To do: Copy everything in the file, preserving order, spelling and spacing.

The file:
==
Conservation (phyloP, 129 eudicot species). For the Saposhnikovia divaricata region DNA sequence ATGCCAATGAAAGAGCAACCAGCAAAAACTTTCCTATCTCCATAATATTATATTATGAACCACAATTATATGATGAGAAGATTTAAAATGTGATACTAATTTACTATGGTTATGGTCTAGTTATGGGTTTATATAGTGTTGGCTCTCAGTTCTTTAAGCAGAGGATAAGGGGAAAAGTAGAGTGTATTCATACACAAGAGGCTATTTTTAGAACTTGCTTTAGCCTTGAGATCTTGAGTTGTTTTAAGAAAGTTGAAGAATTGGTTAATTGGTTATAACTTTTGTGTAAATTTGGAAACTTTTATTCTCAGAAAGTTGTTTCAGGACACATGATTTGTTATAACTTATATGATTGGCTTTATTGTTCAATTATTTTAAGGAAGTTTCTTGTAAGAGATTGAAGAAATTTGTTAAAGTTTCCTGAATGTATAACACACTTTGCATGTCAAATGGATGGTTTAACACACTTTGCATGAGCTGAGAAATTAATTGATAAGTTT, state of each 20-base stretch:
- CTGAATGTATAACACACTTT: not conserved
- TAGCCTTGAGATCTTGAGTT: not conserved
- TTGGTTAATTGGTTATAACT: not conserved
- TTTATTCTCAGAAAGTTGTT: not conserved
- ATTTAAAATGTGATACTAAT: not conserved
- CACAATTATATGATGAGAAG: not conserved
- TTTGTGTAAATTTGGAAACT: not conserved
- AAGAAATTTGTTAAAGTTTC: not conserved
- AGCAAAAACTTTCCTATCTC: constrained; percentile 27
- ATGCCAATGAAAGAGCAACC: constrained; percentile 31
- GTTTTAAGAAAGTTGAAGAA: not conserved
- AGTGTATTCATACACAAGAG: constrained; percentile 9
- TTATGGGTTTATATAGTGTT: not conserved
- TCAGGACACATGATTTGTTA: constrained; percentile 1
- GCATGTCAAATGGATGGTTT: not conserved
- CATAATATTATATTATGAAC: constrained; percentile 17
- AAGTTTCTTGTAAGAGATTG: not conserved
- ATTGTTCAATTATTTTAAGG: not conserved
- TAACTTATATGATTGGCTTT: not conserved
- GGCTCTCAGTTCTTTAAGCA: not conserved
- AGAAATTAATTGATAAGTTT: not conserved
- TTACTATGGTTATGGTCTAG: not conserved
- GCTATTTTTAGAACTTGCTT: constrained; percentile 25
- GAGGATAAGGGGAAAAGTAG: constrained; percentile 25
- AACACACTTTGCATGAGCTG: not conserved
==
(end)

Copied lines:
Conservation (phyloP, 129 eudicot species). For the Saposhnikovia divaricata region DNA sequence ATGCCAATGAAAGAGCAACCAGCAAAAACTTTCCTATCTCCATAATATTATATTATGAACCACAATTATATGATGAGAAGATTTAAAATGTGATACTAATTTACTATGGTTATGGTCTAGTTATGGGTTTATATAGTGTTGGCTCTCAGTTCTTTAAGCAGAGGATAAGGGGAAAAGTAGAGTGTATTCATACACAAGAGGCTATTTTTAGAACTTGCTTTAGCCTTGAGATCTTGAGTTGTTTTAAGAAAGTTGAAGAATTGGTTAATTGGTTATAACTTTTGTGTAAATTTGGAAACTTTTATTCTCAGAAAGTTGTTTCAGGACACATGATTTGTTATAACTTATATGATTGGCTTTATTGTTCAATTATTTTAAGGAAGTTTCTTGTAAGAGATTGAAGAAATTTGTTAAAGTTTCCTGAATGTATAACACACTTTGCATGTCAAATGGATGGTTTAACACACTTTGCATGAGCTGAGAAATTAATTGATAAGTTT, state of each 20-base stretch:
- CTGAATGTATAACACACTTT: not conserved
- TAGCCTTGAGATCTTGAGTT: not conserved
- TTGGTTAATTGGTTATAACT: not conserved
- TTTATTCTCAGAAAGTTGTT: not conserved
- ATTTAAAATGTGATACTAAT: not conserved
- CACAATTATATGATGAGAAG: not conserved
- TTTGTGTAAATTTGGAAACT: not conserved
- AAGAAATTTGTTAAAGTTTC: not conserved
- AGCAAAAACTTTCCTATCTC: constrained; percentile 27
- ATGCCAATGAAAGAGCAACC: constrained; percentile 31
- GTTTTAAGAAAGTTGAAGAA: not conserved
- AGTGTATTCATACACAAGAG: constrained; percentile 9
- TTATGGGTTTATATAGTGTT: not conserved
- TCAGGACACATGATTTGTTA: constrained; percentile 1
- GCATGTCAAATGGATGGTTT: not conserved
- CATAATATTATATTATGAAC: constrained; percentile 17
- AAGTTTCTTGTAAGAGATTG: not conserved
- ATTGTTCAATTATTTTAAGG: not conserved
- TAACTTATATGATTGGCTTT: not conserved
- GGCTCTCAGTTCTTTAAGCA: not conserved
- AGAAATTAATTGATAAGTTT: not conserved
- TTACTATGGTTATGGTCTAG: not conserved
- GCTATTTTTAGAACTTGCTT: constrained; percentile 25
- GAGGATAAGGGGAAAAGTAG: constrained; percentile 25
- AACACACTTTGCATGAGCTG: not conserved